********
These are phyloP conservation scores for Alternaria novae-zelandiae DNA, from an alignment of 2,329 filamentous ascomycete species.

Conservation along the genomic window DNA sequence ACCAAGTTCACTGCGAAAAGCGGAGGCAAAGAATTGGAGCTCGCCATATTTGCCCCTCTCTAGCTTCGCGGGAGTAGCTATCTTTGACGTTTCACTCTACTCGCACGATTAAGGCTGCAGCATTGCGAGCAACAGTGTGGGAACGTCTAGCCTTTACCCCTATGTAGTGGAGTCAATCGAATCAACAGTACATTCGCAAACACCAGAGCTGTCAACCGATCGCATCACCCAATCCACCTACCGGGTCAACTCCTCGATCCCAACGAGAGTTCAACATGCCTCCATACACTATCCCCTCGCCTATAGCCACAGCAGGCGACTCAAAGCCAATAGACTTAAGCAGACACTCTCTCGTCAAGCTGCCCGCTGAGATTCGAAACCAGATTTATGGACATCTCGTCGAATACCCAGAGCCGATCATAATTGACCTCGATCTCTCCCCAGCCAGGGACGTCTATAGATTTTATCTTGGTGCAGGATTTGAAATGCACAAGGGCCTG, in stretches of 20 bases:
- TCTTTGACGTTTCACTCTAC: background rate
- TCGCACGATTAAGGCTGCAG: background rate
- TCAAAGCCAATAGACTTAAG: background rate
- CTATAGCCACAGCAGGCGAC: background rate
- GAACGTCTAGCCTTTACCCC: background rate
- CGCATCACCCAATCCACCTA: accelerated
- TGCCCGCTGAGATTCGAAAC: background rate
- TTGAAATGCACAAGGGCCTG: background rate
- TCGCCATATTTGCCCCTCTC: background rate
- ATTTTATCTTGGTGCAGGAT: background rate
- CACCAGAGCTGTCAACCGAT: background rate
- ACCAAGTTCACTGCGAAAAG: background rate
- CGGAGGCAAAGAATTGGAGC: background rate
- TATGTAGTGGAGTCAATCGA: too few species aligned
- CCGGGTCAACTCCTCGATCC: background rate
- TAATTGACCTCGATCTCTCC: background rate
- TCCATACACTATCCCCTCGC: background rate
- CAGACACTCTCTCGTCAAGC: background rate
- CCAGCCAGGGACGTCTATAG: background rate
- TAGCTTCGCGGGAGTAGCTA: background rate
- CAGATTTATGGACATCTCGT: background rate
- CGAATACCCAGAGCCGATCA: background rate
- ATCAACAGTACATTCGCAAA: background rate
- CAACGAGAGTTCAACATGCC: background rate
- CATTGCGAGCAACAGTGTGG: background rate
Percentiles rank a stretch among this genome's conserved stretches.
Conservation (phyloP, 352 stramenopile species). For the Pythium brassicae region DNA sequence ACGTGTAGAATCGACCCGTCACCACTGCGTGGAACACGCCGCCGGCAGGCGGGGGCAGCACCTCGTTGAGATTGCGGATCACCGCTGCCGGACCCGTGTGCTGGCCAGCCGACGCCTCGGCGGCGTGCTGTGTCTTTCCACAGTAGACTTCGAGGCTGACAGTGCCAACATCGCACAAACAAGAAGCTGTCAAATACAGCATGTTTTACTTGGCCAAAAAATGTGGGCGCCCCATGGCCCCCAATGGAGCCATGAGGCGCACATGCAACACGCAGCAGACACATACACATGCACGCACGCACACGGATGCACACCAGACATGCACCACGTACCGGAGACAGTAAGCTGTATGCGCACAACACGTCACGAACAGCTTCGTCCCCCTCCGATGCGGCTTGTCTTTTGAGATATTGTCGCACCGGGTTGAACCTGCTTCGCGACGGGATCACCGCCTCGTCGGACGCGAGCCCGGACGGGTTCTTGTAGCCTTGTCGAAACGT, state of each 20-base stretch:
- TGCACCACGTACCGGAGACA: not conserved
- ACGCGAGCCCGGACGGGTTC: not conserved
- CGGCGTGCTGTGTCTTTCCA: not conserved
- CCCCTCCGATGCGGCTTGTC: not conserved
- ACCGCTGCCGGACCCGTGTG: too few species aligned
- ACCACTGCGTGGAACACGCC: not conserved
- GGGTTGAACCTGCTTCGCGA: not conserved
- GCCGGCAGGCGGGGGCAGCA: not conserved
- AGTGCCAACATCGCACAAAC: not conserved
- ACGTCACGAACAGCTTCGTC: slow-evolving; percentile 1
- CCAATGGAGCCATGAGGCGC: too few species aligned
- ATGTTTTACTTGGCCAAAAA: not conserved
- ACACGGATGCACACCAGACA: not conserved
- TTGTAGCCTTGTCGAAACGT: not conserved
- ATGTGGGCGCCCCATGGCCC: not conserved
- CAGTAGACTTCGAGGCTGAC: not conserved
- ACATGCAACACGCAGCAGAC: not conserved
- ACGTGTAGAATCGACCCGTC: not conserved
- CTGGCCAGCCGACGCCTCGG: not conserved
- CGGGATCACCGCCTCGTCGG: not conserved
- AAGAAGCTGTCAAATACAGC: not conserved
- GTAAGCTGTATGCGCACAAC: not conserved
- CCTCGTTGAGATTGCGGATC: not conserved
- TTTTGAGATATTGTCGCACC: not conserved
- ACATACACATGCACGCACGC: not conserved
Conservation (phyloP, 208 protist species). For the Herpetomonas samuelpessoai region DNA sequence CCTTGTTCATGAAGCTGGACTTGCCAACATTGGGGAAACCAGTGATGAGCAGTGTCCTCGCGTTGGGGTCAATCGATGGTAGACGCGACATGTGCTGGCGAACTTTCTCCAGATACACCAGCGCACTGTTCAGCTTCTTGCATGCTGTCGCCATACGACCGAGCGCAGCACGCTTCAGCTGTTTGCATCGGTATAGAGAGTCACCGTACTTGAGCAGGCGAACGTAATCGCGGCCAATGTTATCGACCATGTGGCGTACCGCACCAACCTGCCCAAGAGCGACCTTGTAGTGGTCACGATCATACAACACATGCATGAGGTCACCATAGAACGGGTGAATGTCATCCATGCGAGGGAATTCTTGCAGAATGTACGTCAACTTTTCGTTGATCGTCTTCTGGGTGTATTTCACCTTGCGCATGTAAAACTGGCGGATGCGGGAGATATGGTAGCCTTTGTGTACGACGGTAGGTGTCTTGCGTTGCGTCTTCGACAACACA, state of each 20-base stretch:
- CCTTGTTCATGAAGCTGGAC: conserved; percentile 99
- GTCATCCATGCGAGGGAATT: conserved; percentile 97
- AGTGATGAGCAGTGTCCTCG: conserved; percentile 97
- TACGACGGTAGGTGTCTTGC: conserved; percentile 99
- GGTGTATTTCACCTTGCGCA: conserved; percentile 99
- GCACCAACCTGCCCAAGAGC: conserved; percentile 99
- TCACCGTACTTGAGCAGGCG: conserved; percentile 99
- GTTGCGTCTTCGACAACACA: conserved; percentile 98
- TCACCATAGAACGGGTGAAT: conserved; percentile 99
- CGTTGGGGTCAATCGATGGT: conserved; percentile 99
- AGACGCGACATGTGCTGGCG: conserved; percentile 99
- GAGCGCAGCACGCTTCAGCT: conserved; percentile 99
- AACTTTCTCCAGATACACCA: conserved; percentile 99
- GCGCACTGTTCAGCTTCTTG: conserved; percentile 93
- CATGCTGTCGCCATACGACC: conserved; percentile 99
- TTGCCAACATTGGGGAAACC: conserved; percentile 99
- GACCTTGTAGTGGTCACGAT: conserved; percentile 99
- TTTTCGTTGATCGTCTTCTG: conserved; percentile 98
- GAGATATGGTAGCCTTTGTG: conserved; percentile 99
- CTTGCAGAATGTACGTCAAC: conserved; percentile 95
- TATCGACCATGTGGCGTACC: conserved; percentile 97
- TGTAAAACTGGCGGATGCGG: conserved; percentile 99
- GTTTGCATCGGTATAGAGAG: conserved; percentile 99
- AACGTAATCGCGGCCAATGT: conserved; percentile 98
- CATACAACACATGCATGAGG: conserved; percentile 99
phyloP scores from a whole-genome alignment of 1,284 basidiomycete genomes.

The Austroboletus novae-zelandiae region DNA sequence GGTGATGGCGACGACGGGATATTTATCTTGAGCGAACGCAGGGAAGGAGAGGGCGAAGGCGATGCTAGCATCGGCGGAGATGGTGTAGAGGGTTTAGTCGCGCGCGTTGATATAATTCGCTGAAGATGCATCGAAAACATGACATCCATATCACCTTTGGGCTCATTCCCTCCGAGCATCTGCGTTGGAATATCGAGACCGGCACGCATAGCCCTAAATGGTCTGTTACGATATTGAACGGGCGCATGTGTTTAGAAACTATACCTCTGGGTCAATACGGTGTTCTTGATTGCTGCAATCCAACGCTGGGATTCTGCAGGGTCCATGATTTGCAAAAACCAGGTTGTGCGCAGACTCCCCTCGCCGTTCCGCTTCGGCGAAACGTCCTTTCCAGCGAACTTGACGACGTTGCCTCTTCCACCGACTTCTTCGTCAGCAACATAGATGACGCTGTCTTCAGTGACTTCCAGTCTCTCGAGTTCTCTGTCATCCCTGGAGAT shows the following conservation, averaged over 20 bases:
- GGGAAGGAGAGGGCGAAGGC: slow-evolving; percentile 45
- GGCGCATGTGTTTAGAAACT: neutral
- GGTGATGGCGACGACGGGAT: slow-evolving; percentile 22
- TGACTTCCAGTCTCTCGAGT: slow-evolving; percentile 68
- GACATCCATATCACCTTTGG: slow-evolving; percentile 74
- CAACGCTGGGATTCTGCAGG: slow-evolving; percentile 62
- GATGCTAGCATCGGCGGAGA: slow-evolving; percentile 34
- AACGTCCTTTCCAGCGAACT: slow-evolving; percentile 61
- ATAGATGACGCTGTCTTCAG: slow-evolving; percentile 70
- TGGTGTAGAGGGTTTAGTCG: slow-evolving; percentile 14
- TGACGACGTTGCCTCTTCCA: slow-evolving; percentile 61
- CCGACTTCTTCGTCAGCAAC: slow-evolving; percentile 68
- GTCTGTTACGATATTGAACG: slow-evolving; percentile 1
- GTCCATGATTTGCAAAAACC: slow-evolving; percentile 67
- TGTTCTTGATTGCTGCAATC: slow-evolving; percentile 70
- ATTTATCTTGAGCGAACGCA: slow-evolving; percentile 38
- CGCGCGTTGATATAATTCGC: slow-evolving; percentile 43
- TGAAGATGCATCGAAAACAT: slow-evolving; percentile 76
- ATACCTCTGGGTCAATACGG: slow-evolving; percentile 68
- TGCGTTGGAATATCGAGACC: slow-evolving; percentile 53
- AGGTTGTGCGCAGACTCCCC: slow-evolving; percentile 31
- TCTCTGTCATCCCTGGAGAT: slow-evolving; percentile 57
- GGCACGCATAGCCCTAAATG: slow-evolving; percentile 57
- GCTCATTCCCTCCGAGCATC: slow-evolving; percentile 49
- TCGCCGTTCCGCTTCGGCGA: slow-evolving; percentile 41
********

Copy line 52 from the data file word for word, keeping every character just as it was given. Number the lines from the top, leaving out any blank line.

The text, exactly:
- CCTCGTTGAGATTGCGGATC: not conserved